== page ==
As a result, we are investigating many plants and animals as sources of new medicines. Ticks and bat saliva could provide anticoagulants, and poison-arrow frogs might be a source of new painkillers. A fungus produces a novel, antioxidant enzyme that is a particularly efficient at mopping up free radicals known to encourage tumor growth. ByettaTM (exenatide), an incretin mimetic, was chemically copied from the venom of the gila monster and approved in early 2005 for the treatment of diabetes. PRIALT® (ziconotide), a recently approved drug for pain relief, is a synthetic version of the toxin from a South Pacific marine snail.
The ocean presents a particularly rich habitat for potential new medicines. Marine biotechnologists have discovered organisms containing compounds that could heal wounds, destroy tumors, prevent inflammation, relieve pain and kill microorganisms. Shells from marine crustaceans, such as shrimp and crabs, are made of chitin, a carbohydrate that is proving to be an effective drug-delivery vehicle.
REPLACING MISSING PROTEINS
Some diseases are caused when defective genes don't produce the proteins (or enough of the proteins) the body requires. Today we are using recombinant DNA and cell culture to produce the missing proteins. Replacement protein therapies include
factor VIII-a protein involved in the blood-clotting process, lacked by some hemophiliacs.
insulin-a protein hormone that regulates blood glucose levels. Diabetes results from an inadequate supply of insulin.
USING GENES TO TREAT DISEASES
Gene therapy presents an opportunity using DNA, or related molecules such as RNA, to treat diseases. For example, rather than giving daily injections of missing proteins, physicians could supply the patient's body with an accurate instruction manual-a nondefective gene-correcting the genetic defect so the body itself makes the proteins. Other genetic diseases could be treated by using small pieces of RNA to block mutated genes.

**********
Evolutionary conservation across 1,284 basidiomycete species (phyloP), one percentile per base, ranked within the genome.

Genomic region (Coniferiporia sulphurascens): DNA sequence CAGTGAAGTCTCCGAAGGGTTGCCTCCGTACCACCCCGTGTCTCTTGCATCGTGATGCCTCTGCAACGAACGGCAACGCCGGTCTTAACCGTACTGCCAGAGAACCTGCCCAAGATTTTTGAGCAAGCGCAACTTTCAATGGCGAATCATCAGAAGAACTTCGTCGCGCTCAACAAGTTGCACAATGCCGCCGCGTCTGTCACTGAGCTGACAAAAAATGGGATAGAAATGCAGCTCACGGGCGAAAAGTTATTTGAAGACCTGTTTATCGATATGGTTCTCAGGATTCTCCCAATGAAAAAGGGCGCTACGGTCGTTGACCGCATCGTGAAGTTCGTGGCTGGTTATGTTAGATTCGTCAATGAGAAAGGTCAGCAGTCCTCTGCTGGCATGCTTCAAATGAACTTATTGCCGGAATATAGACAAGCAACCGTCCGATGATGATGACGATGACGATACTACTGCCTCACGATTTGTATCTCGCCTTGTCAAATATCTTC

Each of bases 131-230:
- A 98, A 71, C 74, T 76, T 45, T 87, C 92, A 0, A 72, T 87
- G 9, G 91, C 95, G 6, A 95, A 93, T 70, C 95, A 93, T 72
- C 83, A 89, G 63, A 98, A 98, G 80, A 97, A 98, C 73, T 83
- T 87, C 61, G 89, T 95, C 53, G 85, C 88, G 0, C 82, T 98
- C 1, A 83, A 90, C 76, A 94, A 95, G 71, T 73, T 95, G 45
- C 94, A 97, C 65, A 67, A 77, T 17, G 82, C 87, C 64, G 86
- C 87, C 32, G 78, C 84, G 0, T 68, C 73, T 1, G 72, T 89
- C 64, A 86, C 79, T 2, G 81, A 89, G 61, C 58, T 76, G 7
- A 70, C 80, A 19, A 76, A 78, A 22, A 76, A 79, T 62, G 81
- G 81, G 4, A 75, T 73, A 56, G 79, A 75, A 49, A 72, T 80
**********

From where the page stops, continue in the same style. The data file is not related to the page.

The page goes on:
Only certain genetic diseases are amenable to correction via replacement gene therapy. These are diseases caused by the lack of a protein, such as hemophilia and severe combined immunodeficiency disease (SCID), commonly known as the "bubble boy disease." Some children with SCID are being treated with gene therapy and enjoying relatively normal lives, although the therapy has also been linked to leukemia. Hereditary disorders that can be traced to the production of a defective protein, such as Huntington's disease, may be best treated with RNA that interferes with protein production.
Medical researchers also have discovered that gene therapy can treat diseases other than hereditary genetic disorders. They have used briefly introduced genes, or transient gene therapy, as therapeutics for a variety of cancers, autoimmune disease, chronic heart failure, disorders of the nervous system and AIDS.
In late 2003, China licensed for marketing the first commercial gene therapy product, Gendicine, which delivers the P53 tumor suppressor gene. The product treats squamous cell carcinoma of the head and neck, a particularly lethal form of cancer. Clinical trial results were impressive: Sixty-four percent of patients who received the gene therapy drug, in weekly injections for two months, showed a complete regression and 32 percent attained partial regression. With the addition of chemotherapy and radiation, results were improved greatly, with no relapses after three years.
Approximately 18 people die each day waiting for organs to become available for transplantation in the United States. To circumvent this problem, scientists are investigating ways to use cell culture to increase the number of patients who might benefit from one organ donor. Liver cells grown in culture and implanted into patients kept them alive until a liver became available. In one study of patients with type 1 diabetes, researchers implanted insulin-producing cells from organ donors into the subjects' livers. Eighty percent of the patients required no insulin injections one year after receiving pancreatic cells; after two years, 71 percent had no need for insulin injections. In another study, skeletal muscle cells from the subject repaired damage to cardiac muscle caused by a heart attack.
Drugs for suppressing the immune response must be given if the transplanted cells are from someone other than the patient. Researchers are devising new ways to keep the immune system from attacking the transplanted cells. One method being used is cell encapsulation, which allows cells to secrete hormones or provide a specific metabolic function without being recognized by the immune system. As such, they can be implanted without rejection. Other researchers are genetically engineering cells to express a naturally occurring protein that selectively disables immune system cells that bind to it.
Other conditions that could potentially be treated with cell transplants are cirrhosis, epilepsy and Parkinson's Disease.
STIMULATING THE IMMUNE SYSTEM
The immune system is made up of different branches, each containing different types of "soldiers" that interact with each other in complex, multifaceted ways.